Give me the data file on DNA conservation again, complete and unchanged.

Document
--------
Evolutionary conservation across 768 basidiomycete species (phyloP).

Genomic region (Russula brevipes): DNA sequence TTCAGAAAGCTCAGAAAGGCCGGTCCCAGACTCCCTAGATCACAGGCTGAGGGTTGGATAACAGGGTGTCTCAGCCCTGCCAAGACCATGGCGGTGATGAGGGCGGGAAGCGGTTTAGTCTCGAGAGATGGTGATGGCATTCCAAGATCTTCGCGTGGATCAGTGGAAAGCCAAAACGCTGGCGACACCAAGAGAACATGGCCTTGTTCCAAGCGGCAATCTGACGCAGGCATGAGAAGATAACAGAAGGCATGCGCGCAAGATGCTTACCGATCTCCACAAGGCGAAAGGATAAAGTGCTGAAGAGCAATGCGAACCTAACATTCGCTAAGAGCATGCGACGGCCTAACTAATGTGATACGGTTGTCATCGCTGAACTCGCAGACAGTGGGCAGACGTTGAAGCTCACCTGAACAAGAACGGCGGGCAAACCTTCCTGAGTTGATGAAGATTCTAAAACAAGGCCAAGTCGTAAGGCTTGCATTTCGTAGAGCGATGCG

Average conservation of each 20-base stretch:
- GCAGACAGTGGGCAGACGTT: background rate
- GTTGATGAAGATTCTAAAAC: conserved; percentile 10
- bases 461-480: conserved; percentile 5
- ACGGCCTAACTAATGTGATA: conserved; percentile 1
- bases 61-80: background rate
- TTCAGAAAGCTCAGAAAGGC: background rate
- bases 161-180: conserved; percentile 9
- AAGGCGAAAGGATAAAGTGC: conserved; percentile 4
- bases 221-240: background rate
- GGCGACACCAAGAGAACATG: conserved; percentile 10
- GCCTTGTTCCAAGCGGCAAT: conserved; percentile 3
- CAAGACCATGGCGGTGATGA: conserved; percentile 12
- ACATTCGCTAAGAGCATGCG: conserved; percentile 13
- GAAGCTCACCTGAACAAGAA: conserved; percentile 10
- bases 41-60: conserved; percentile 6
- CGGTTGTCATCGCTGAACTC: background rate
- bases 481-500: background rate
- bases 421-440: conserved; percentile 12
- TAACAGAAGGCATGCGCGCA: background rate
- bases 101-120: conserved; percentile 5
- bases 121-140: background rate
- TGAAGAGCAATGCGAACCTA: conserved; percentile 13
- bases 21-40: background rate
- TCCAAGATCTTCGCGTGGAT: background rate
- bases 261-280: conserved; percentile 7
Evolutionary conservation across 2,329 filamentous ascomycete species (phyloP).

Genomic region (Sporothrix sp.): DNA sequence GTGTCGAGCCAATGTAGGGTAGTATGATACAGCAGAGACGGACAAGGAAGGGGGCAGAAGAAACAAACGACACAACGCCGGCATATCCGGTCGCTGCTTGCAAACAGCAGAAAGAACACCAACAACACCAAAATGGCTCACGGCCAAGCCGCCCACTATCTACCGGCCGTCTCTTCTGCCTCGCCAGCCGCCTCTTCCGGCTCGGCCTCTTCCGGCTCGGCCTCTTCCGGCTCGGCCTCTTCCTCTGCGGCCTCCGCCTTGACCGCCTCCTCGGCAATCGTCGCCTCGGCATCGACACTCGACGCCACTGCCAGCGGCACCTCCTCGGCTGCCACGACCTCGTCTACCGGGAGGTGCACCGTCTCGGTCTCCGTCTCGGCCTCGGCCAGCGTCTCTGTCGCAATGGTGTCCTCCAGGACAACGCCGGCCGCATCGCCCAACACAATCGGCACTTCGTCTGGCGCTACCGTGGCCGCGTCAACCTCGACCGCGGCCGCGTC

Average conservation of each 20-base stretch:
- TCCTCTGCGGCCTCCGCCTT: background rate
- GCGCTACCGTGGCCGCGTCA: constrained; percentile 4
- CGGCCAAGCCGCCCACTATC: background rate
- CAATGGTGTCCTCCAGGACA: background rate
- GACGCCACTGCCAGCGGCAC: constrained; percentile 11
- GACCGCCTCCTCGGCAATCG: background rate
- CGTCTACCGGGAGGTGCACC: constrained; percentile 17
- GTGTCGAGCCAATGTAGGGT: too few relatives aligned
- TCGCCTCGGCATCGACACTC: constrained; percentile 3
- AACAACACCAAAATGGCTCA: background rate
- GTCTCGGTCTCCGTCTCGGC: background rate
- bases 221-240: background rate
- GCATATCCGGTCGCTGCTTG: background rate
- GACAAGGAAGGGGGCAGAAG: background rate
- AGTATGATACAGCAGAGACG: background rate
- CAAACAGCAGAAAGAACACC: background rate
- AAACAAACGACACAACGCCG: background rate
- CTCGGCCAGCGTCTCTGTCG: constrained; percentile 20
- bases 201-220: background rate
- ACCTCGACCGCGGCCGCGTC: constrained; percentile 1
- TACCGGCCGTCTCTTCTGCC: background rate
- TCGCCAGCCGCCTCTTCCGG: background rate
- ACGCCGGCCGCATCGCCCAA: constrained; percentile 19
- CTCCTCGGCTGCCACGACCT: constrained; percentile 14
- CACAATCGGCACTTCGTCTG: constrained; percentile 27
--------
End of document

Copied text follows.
Evolutionary conservation across 768 basidiomycete species (phyloP).

Genomic region (Russula brevipes): DNA sequence TTCAGAAAGCTCAGAAAGGCCGGTCCCAGACTCCCTAGATCACAGGCTGAGGGTTGGATAACAGGGTGTCTCAGCCCTGCCAAGACCATGGCGGTGATGAGGGCGGGAAGCGGTTTAGTCTCGAGAGATGGTGATGGCATTCCAAGATCTTCGCGTGGATCAGTGGAAAGCCAAAACGCTGGCGACACCAAGAGAACATGGCCTTGTTCCAAGCGGCAATCTGACGCAGGCATGAGAAGATAACAGAAGGCATGCGCGCAAGATGCTTACCGATCTCCACAAGGCGAAAGGATAAAGTGCTGAAGAGCAATGCGAACCTAACATTCGCTAAGAGCATGCGACGGCCTAACTAATGTGATACGGTTGTCATCGCTGAACTCGCAGACAGTGGGCAGACGTTGAAGCTCACCTGAACAAGAACGGCGGGCAAACCTTCCTGAGTTGATGAAGATTCTAAAACAAGGCCAAGTCGTAAGGCTTGCATTTCGTAGAGCGATGCG

Average conservation of each 20-base stretch:
- GCAGACAGTGGGCAGACGTT: background rate
- GTTGATGAAGATTCTAAAAC: conserved; percentile 10
- bases 461-480: conserved; percentile 5
- ACGGCCTAACTAATGTGATA: conserved; percentile 1
- bases 61-80: background rate
- TTCAGAAAGCTCAGAAAGGC: background rate
- bases 161-180: conserved; percentile 9
- AAGGCGAAAGGATAAAGTGC: conserved; percentile 4
- bases 221-240: background rate
- GGCGACACCAAGAGAACATG: conserved; percentile 10
- GCCTTGTTCCAAGCGGCAAT: conserved; percentile 3
- CAAGACCATGGCGGTGATGA: conserved; percentile 12
- ACATTCGCTAAGAGCATGCG: conserved; percentile 13
- GAAGCTCACCTGAACAAGAA: conserved; percentile 10
- bases 41-60: conserved; percentile 6
- CGGTTGTCATCGCTGAACTC: background rate
- bases 481-500: background rate
- bases 421-440: conserved; percentile 12
- TAACAGAAGGCATGCGCGCA: background rate
- bases 101-120: conserved; percentile 5
- bases 121-140: background rate
- TGAAGAGCAATGCGAACCTA: conserved; percentile 13
- bases 21-40: background rate
- TCCAAGATCTTCGCGTGGAT: background rate
- bases 261-280: conserved; percentile 7
Evolutionary conservation across 2,329 filamentous ascomycete species (phyloP).

Genomic region (Sporothrix sp.): DNA sequence GTGTCGAGCCAATGTAGGGTAGTATGATACAGCAGAGACGGACAAGGAAGGGGGCAGAAGAAACAAACGACACAACGCCGGCATATCCGGTCGCTGCTTGCAAACAGCAGAAAGAACACCAACAACACCAAAATGGCTCACGGCCAAGCCGCCCACTATCTACCGGCCGTCTCTTCTGCCTCGCCAGCCGCCTCTTCCGGCTCGGCCTCTTCCGGCTCGGCCTCTTCCGGCTCGGCCTCTTCCTCTGCGGCCTCCGCCTTGACCGCCTCCTCGGCAATCGTCGCCTCGGCATCGACACTCGACGCCACTGCCAGCGGCACCTCCTCGGCTGCCACGACCTCGTCTACCGGGAGGTGCACCGTCTCGGTCTCCGTCTCGGCCTCGGCCAGCGTCTCTGTCGCAATGGTGTCCTCCAGGACAACGCCGGCCGCATCGCCCAACACAATCGGCACTTCGTCTGGCGCTACCGTGGCCGCGTCAACCTCGACCGCGGCCGCGTC

Average conservation of each 20-base stretch:
- TCCTCTGCGGCCTCCGCCTT: background rate
- GCGCTACCGTGGCCGCGTCA: constrained; percentile 4
- CGGCCAAGCCGCCCACTATC: background rate
- CAATGGTGTCCTCCAGGACA: background rate
- GACGCCACTGCCAGCGGCAC: constrained; percentile 11
- GACCGCCTCCTCGGCAATCG: background rate
- CGTCTACCGGGAGGTGCACC: constrained; percentile 17
- GTGTCGAGCCAATGTAGGGT: too few relatives aligned
- TCGCCTCGGCATCGACACTC: constrained; percentile 3
- AACAACACCAAAATGGCTCA: background rate
- GTCTCGGTCTCCGTCTCGGC: background rate
- bases 221-240: background rate
- GCATATCCGGTCGCTGCTTG: background rate
- GACAAGGAAGGGGGCAGAAG: background rate
- AGTATGATACAGCAGAGACG: background rate
- CAAACAGCAGAAAGAACACC: background rate
- AAACAAACGACACAACGCCG: background rate
- CTCGGCCAGCGTCTCTGTCG: constrained; percentile 20
- bases 201-220: background rate
- ACCTCGACCGCGGCCGCGTC: constrained; percentile 1
- TACCGGCCGTCTCTTCTGCC: background rate
- TCGCCAGCCGCCTCTTCCGG: background rate
- ACGCCGGCCGCATCGCCCAA: constrained; percentile 19
- CTCCTCGGCTGCCACGACCT: constrained; percentile 14
- CACAATCGGCACTTCGTCTG: constrained; percentile 27